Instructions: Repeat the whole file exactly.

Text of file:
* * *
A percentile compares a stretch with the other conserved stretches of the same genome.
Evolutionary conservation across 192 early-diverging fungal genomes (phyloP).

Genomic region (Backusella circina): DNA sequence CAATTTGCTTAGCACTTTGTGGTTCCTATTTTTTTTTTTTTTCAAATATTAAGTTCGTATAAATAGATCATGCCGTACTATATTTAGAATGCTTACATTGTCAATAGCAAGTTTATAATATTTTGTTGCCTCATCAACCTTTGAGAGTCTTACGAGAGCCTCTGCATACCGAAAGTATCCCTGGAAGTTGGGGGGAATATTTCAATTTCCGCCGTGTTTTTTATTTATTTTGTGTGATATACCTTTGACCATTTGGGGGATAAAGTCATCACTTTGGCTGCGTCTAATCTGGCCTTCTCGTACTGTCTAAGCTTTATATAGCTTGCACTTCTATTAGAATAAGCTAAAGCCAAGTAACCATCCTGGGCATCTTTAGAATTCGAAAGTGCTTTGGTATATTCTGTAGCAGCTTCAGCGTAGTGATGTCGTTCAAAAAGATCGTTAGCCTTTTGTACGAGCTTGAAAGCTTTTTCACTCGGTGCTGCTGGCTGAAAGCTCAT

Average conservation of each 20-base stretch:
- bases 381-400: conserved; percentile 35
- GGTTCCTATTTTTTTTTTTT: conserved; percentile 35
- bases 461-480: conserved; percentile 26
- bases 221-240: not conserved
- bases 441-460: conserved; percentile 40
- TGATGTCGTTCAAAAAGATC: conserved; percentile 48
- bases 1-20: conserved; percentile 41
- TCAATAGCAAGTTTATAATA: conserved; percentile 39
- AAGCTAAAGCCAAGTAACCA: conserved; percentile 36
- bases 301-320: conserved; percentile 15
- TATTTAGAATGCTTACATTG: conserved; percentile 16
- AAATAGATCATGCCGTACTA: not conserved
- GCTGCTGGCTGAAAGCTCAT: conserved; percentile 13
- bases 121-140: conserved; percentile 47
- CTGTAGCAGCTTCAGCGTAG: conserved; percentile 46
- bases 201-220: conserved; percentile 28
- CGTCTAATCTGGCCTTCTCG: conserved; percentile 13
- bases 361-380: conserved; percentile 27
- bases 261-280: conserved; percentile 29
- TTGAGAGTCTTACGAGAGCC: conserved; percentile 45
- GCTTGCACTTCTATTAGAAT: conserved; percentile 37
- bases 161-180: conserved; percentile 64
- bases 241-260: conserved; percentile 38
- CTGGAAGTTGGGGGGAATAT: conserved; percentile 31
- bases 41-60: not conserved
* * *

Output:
A percentile compares a stretch with the other conserved stretches of the same genome.
Evolutionary conservation across 192 early-diverging fungal genomes (phyloP).

Genomic region (Backusella circina): DNA sequence CAATTTGCTTAGCACTTTGTGGTTCCTATTTTTTTTTTTTTTCAAATATTAAGTTCGTATAAATAGATCATGCCGTACTATATTTAGAATGCTTACATTGTCAATAGCAAGTTTATAATATTTTGTTGCCTCATCAACCTTTGAGAGTCTTACGAGAGCCTCTGCATACCGAAAGTATCCCTGGAAGTTGGGGGGAATATTTCAATTTCCGCCGTGTTTTTTATTTATTTTGTGTGATATACCTTTGACCATTTGGGGGATAAAGTCATCACTTTGGCTGCGTCTAATCTGGCCTTCTCGTACTGTCTAAGCTTTATATAGCTTGCACTTCTATTAGAATAAGCTAAAGCCAAGTAACCATCCTGGGCATCTTTAGAATTCGAAAGTGCTTTGGTATATTCTGTAGCAGCTTCAGCGTAGTGATGTCGTTCAAAAAGATCGTTAGCCTTTTGTACGAGCTTGAAAGCTTTTTCACTCGGTGCTGCTGGCTGAAAGCTCAT

Average conservation of each 20-base stretch:
- bases 381-400: conserved; percentile 35
- GGTTCCTATTTTTTTTTTTT: conserved; percentile 35
- bases 461-480: conserved; percentile 26
- bases 221-240: not conserved
- bases 441-460: conserved; percentile 40
- TGATGTCGTTCAAAAAGATC: conserved; percentile 48
- bases 1-20: conserved; percentile 41
- TCAATAGCAAGTTTATAATA: conserved; percentile 39
- AAGCTAAAGCCAAGTAACCA: conserved; percentile 36
- bases 301-320: conserved; percentile 15
- TATTTAGAATGCTTACATTG: conserved; percentile 16
- AAATAGATCATGCCGTACTA: not conserved
- GCTGCTGGCTGAAAGCTCAT: conserved; percentile 13
- bases 121-140: conserved; percentile 47
- CTGTAGCAGCTTCAGCGTAG: conserved; percentile 46
- bases 201-220: conserved; percentile 28
- CGTCTAATCTGGCCTTCTCG: conserved; percentile 13
- bases 361-380: conserved; percentile 27
- bases 261-280: conserved; percentile 29
- TTGAGAGTCTTACGAGAGCC: conserved; percentile 45
- GCTTGCACTTCTATTAGAAT: conserved; percentile 37
- bases 161-180: conserved; percentile 64
- bases 241-260: conserved; percentile 38
- CTGGAAGTTGGGGGGAATAT: conserved; percentile 31
- bases 41-60: not conserved